Originally published in EXPOSITION¹² March-May 2013.
By Ted Barron
It has been a great season for documentaries at the Browning Cinema. We recently wrapped up our annual ScreenPeace Film Festival which featured sold out screenings of Five Broken Cameras, Ai Weiwei: Never Sorry, How to Start a Revolution and The Loving Story. Mary Fishman (ND ’82) joined us to present her film, Band of Sisters. This spring, we are looking forward to screenings of Bully, Pink Skies, How to Survive a Plague, Sound City and Brothers on the Line among our premieres. Even French comic master Pierre Étaix (whose films will be screened this May) poked fun at post-May 1968 French society with his satirical documentary, Land of Milk and Honey.
Documentary has always faced challenges because for many viewers it suggests information rather than entertainment but, for many years, Notre Dame has been a rich environment for documentary’s more expressive qualities. Professor Emerita Jill Godmillow received an Academy Award nomination in 1975 for her first feature documentary, Antonia: Portrait of a Woman, and has spent the good part of her career interrogating and rethinking the form. Current faculty Bill Donaruma and Ted Mandell are actively producing documentaries while serving as advisors to an enterprising group of film production students who regularly embrace nonfiction over fiction. The Lost Pastime, a Ken Burns-ian portrait of vintage baseball teams replete with voiceover narration by Professor Don Crafton (giving David McCullough a run for his money!), claimed the audience choice award at this year’s
at the Notre Dame Student Film Festival.
Compared to other genres and forms, documentary remains a rich site for diversity in cinema both in terms of its practitioners and its content. I “talked” recently about the growth of opportunity for women in film (notwithstanding Kathryn Bigelow’s surprise omission from the field of Best Director nominees at this year’s Academy Awards). Nowhere has that growth been more robust than in the field of documentary where we see more and more women in the role of director. Many of the aforementioned films are ones in which subjects who typically wouldn’t be represented in narrative film are given voice and vision such as the kids who struggle daily with bullying, the nuns who are steadfast in their commitment to social justice or the heroic figures of the early AIDS awareness movement, ACT UP.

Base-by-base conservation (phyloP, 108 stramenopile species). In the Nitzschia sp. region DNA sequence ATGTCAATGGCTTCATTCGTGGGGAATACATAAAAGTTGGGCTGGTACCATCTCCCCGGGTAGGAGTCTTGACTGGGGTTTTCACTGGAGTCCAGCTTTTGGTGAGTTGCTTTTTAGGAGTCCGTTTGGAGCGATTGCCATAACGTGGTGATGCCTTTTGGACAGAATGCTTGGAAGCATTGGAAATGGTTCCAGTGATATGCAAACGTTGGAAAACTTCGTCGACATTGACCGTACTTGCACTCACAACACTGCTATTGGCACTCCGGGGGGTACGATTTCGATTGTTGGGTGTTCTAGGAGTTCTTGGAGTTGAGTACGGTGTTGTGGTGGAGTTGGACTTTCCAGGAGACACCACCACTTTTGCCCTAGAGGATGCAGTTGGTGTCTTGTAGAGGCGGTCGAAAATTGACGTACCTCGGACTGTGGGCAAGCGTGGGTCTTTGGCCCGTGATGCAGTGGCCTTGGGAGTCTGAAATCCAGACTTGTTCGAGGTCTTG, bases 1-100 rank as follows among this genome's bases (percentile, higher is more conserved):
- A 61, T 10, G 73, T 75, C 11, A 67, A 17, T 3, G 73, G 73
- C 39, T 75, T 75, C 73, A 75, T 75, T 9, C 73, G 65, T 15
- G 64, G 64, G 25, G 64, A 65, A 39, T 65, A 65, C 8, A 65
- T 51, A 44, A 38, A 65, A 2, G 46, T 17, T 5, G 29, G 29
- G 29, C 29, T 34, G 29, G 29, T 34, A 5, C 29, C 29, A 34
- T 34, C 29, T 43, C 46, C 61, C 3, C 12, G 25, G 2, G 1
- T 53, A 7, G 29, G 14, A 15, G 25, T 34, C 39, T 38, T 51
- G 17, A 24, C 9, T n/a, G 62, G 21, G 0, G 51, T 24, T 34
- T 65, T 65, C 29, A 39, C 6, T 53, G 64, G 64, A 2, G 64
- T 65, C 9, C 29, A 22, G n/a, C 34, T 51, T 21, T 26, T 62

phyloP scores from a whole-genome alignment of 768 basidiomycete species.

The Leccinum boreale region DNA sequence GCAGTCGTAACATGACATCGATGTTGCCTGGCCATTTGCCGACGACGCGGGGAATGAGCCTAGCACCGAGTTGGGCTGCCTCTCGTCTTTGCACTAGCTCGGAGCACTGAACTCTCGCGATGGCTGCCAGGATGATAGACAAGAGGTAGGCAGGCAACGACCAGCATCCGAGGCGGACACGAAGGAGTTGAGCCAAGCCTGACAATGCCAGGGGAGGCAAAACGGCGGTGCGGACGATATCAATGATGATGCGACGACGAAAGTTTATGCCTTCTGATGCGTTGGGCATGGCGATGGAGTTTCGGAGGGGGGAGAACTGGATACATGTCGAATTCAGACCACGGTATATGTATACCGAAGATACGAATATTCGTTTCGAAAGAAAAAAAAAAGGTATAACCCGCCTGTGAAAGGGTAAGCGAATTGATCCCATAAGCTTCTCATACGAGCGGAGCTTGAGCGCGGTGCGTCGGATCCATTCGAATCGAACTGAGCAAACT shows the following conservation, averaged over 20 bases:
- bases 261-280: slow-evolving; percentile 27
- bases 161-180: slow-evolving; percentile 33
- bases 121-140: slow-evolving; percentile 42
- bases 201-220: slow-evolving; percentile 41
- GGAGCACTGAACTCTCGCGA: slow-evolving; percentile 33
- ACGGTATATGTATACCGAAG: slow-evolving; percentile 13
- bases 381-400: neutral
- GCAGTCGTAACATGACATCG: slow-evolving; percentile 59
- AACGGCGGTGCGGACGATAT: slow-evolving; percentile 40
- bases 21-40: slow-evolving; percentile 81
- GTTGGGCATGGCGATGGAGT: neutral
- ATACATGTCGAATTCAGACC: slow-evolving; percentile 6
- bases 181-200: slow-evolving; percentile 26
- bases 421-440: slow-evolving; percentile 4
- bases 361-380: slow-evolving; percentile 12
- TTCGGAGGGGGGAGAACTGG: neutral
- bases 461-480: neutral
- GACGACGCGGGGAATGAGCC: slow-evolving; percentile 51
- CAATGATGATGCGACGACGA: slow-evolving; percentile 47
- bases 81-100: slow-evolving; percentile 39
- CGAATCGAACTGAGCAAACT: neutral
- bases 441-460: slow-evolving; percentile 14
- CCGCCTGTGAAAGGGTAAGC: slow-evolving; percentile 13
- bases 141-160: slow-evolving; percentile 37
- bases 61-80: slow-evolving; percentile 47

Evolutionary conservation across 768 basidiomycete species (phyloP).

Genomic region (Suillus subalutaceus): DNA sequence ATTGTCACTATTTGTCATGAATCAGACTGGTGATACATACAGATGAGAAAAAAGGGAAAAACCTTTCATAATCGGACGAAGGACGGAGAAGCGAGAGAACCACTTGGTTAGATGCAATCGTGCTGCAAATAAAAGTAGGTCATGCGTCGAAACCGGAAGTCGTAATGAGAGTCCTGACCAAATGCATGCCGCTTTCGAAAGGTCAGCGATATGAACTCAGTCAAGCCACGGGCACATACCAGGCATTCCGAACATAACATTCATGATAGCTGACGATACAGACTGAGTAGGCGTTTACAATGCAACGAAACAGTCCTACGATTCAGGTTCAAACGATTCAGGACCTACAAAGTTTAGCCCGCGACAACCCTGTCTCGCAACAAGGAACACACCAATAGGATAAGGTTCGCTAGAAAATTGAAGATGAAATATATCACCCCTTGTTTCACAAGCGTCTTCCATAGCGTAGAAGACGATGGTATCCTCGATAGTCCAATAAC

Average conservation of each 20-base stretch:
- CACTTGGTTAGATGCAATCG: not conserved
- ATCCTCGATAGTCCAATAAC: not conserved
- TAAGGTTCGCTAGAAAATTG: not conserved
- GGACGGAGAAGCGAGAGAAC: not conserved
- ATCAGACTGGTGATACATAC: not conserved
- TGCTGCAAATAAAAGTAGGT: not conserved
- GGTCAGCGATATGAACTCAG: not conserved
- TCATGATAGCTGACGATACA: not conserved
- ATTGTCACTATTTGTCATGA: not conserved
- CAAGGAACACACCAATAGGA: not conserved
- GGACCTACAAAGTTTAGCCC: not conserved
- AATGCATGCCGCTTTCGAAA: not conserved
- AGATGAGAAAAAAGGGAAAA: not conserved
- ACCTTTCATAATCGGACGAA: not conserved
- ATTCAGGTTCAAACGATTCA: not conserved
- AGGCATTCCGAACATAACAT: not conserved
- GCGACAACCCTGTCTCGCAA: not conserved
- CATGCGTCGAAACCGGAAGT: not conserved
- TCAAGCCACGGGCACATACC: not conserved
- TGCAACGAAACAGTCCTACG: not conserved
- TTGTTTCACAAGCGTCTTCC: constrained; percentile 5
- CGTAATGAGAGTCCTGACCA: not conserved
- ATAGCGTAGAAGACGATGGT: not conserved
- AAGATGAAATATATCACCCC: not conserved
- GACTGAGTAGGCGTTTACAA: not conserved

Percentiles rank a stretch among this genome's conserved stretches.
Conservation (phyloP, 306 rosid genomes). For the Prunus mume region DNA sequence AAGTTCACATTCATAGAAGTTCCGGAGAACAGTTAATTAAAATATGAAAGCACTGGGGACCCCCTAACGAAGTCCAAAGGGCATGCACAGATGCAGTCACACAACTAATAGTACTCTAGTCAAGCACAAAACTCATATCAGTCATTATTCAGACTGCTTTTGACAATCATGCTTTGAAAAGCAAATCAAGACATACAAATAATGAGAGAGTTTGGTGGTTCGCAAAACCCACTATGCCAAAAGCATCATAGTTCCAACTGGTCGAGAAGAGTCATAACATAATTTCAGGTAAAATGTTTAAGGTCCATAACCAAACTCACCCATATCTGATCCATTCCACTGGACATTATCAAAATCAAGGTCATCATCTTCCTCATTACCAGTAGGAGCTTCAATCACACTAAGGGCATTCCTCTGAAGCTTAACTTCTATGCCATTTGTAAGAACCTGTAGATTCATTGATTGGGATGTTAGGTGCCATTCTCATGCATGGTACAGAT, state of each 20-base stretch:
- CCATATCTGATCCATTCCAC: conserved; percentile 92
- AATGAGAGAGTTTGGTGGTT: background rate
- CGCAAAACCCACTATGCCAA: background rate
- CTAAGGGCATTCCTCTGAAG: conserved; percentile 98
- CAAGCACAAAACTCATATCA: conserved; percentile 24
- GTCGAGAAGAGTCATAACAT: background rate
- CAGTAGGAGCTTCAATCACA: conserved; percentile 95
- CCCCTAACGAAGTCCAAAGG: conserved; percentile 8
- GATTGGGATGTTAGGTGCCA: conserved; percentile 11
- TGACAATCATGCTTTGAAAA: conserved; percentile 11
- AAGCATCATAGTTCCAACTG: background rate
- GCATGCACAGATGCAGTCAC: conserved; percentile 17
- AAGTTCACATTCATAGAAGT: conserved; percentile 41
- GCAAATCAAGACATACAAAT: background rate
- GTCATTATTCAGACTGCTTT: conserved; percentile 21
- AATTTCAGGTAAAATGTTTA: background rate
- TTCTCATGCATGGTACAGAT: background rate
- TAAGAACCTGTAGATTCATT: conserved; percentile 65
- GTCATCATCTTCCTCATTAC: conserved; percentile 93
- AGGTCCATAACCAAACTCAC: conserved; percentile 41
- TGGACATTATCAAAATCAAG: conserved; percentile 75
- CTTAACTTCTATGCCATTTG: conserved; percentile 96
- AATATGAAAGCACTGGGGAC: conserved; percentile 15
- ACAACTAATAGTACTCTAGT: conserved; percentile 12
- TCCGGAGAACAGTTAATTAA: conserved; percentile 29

My own interest in documentary goes back to my undergraduate years when I first saw the films of Frederick Wiseman. Wiseman is considered one of the central figures of the cinéma vérité movement of the 1960s in which documentarians were seen as achieving a more faithful representation of the natural world through techniques designed to minimize artifice such as hand-held cinematography, absence of narration and interviews. Seeing Wiseman’s first film, Titicut Follies, during those years was a revelation as I became invigorated by cinema’s potential to provide an infinitely more authentic experience than one could possibly have at the local multiplex. I hope that the documentaries we present can have a similar impact and go beyond simply informing our viewers to providing true inspiration.